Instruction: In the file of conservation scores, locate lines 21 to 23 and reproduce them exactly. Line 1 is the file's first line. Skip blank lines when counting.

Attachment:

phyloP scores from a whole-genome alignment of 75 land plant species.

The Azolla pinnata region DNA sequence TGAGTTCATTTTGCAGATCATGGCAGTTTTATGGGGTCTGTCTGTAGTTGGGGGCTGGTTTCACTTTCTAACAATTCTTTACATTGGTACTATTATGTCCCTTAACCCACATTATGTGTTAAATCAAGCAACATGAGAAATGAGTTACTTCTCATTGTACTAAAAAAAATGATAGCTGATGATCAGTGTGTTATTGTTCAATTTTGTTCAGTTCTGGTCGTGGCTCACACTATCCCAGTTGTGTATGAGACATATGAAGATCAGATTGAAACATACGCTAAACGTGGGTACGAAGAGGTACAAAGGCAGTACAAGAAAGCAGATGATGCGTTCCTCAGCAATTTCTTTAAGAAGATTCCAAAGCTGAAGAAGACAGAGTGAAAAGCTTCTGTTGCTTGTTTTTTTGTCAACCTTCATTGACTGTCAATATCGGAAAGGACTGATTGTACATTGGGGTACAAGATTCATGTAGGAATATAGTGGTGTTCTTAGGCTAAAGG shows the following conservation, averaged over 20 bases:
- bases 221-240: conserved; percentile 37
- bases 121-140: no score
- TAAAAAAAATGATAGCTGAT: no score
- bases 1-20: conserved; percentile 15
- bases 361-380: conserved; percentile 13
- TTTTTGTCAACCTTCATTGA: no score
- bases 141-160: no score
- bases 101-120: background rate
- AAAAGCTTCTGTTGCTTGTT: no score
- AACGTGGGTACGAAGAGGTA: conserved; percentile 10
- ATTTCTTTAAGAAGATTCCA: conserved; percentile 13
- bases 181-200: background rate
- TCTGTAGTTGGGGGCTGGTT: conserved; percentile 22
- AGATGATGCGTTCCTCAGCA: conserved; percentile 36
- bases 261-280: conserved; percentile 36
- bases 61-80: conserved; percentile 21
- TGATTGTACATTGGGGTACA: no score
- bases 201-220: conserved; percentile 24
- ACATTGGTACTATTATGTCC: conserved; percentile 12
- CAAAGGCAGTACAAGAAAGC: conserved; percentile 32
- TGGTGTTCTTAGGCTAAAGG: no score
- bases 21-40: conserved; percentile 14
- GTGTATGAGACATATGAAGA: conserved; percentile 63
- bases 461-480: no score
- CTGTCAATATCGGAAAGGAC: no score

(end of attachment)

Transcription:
- ACATTGGTACTATTATGTCC: conserved; percentile 12
- CAAAGGCAGTACAAGAAAGC: conserved; percentile 32
- TGGTGTTCTTAGGCTAAAGG: no score